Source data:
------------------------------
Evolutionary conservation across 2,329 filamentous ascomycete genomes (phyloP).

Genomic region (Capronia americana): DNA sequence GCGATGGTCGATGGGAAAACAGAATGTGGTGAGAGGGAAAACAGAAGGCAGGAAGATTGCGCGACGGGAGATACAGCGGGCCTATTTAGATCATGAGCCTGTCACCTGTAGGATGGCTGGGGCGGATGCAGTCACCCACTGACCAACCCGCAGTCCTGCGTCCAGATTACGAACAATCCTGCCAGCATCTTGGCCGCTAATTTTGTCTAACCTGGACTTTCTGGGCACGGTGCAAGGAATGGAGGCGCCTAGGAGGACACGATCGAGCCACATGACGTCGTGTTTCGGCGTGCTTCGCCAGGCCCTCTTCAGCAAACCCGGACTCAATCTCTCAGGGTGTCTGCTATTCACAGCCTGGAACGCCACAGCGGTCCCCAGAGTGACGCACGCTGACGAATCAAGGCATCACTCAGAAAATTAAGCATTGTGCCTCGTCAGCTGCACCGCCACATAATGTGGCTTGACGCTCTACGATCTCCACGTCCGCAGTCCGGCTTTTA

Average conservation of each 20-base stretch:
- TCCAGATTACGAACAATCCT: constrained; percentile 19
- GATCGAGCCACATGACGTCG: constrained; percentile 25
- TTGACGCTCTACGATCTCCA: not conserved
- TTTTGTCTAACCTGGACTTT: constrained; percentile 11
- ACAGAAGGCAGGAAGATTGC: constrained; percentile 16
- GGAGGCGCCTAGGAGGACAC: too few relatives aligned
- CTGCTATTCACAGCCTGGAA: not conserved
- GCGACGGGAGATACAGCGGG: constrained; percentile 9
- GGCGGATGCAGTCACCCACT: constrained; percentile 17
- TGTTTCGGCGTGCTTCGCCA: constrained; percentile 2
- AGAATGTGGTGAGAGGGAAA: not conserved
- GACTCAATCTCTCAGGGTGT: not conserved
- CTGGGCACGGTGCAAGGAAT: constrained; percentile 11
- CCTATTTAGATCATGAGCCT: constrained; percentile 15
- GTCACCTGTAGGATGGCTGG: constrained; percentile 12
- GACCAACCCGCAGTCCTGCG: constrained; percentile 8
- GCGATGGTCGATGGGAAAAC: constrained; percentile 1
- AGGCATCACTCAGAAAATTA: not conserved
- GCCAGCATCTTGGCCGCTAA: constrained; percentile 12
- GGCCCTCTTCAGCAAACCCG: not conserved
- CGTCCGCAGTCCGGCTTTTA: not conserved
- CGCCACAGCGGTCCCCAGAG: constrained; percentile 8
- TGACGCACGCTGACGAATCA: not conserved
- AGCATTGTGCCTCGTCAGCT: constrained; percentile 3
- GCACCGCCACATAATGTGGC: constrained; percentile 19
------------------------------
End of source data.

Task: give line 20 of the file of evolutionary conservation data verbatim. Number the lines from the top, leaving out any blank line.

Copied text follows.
- GCGATGGTCGATGGGAAAAC: constrained; percentile 1